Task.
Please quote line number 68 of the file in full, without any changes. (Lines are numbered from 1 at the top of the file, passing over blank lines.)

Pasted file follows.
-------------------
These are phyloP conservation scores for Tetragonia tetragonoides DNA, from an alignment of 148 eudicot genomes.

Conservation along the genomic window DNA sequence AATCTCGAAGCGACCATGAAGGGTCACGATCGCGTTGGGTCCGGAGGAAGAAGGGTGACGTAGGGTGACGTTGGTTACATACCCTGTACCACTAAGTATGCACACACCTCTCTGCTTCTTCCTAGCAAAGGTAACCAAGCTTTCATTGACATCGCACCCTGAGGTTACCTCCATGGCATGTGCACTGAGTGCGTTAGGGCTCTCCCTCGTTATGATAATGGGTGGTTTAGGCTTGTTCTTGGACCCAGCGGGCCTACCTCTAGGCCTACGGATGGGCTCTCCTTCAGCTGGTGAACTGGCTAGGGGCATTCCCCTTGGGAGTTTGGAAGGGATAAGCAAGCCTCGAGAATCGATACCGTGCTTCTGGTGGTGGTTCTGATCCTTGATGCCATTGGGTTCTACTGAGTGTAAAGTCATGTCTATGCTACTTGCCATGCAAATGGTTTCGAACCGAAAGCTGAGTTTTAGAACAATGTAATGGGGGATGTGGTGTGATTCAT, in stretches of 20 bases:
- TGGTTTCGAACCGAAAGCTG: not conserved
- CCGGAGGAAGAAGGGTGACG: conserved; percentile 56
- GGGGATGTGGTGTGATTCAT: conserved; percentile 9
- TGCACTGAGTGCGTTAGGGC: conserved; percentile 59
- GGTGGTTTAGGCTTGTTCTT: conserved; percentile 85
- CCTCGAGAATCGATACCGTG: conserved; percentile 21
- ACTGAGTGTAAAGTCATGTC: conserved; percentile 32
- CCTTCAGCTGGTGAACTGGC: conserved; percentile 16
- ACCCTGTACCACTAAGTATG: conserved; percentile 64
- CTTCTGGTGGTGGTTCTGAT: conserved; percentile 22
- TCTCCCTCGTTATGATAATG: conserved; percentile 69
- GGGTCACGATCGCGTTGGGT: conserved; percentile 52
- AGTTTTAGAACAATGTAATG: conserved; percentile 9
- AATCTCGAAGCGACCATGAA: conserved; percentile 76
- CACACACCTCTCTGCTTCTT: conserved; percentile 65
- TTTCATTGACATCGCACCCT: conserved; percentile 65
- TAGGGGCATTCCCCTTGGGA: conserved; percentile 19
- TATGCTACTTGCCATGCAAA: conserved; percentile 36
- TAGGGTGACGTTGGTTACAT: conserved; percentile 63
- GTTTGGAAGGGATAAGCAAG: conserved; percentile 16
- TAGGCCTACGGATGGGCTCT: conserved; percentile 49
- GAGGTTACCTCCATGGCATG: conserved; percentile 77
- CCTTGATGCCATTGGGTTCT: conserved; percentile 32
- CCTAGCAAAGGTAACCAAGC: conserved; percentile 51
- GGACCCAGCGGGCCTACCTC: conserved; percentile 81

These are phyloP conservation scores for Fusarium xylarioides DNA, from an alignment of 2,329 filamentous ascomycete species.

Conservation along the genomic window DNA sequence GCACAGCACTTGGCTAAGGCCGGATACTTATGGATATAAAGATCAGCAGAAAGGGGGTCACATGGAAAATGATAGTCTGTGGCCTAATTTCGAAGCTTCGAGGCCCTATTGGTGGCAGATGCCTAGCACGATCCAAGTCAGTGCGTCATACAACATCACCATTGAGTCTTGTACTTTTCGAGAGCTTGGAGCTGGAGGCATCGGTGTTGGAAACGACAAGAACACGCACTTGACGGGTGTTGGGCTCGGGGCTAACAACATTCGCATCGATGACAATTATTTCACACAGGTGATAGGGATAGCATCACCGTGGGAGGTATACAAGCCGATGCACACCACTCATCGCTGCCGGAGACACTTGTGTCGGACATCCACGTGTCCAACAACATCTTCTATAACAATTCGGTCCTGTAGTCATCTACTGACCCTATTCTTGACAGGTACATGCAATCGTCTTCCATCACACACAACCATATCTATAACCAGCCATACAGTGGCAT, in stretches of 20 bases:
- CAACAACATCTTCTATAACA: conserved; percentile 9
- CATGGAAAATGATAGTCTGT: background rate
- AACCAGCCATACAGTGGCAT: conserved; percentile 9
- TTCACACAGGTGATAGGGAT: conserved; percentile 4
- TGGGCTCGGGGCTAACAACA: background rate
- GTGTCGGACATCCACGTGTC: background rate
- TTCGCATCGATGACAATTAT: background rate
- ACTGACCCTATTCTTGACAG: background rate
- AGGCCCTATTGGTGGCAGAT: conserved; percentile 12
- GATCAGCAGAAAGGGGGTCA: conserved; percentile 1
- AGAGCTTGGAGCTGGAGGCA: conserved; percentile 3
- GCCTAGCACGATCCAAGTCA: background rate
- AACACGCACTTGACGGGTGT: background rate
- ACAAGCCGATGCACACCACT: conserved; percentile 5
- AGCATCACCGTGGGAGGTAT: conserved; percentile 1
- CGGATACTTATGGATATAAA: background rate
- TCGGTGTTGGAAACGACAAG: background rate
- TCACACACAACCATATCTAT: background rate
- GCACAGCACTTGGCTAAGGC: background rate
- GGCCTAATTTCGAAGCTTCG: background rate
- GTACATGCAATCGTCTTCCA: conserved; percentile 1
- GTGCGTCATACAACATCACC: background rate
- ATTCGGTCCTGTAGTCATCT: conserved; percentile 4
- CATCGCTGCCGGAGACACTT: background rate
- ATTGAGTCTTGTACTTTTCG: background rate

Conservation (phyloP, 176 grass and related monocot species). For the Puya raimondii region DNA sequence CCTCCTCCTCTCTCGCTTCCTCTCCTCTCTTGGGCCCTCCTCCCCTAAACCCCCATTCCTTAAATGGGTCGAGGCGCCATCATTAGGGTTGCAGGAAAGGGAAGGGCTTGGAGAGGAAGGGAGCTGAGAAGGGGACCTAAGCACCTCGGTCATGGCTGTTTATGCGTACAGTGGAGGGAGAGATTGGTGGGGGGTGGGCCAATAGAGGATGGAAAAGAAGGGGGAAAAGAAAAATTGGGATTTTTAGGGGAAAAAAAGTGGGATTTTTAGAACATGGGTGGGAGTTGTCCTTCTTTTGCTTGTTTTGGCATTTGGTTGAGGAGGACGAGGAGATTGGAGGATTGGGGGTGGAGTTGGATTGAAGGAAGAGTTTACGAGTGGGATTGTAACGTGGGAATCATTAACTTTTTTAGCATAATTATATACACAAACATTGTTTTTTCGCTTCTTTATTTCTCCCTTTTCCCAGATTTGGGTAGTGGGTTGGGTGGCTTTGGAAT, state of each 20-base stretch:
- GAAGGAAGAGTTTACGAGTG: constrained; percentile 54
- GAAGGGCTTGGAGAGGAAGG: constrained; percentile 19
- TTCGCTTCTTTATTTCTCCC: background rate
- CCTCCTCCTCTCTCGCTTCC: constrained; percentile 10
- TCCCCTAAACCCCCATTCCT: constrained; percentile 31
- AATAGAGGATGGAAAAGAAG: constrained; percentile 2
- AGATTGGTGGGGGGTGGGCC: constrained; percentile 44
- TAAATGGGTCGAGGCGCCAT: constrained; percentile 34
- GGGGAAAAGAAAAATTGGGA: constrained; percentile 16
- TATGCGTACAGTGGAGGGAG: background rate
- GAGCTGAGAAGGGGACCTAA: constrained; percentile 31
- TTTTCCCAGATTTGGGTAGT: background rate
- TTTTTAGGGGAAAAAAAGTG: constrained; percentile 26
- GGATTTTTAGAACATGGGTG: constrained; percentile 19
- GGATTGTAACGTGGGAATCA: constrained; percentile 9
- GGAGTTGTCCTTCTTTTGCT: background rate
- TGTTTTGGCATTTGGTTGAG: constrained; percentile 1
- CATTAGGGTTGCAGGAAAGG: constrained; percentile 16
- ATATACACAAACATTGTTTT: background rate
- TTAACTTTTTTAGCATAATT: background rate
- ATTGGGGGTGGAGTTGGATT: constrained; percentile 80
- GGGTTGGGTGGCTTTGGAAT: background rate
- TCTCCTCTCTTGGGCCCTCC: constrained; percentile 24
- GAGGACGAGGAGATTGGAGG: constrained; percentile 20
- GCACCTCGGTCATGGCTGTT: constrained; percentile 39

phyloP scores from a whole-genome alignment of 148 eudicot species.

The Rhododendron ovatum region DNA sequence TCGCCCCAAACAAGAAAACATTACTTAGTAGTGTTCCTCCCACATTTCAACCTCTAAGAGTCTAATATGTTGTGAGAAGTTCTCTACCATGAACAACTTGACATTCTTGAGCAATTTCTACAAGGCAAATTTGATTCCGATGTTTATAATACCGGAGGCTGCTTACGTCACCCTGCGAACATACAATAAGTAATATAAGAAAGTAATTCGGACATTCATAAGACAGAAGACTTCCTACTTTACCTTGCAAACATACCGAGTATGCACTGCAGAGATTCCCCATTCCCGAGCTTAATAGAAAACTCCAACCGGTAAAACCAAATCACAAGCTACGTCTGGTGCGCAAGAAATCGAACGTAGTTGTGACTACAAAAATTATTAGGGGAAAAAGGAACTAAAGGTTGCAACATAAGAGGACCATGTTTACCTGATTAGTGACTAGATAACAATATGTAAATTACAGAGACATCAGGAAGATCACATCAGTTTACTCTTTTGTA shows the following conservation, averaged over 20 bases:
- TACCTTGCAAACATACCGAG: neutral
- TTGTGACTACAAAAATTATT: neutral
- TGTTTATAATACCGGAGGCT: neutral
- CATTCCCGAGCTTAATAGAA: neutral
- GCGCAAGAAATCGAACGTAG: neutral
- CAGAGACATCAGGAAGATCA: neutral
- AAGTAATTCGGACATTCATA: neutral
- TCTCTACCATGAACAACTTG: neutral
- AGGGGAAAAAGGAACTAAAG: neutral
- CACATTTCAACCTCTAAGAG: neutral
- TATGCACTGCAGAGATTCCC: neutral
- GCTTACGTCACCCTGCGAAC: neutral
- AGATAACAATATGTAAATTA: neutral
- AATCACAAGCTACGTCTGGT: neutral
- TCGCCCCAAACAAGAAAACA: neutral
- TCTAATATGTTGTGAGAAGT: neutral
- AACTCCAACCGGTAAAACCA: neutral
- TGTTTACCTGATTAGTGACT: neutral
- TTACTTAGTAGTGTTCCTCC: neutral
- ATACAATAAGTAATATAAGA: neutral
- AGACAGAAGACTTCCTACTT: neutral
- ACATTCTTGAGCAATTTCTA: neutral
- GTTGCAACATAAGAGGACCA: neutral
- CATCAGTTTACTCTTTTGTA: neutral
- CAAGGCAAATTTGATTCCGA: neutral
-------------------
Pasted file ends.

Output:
- TTTTTAGGGGAAAAAAAGTG: constrained; percentile 26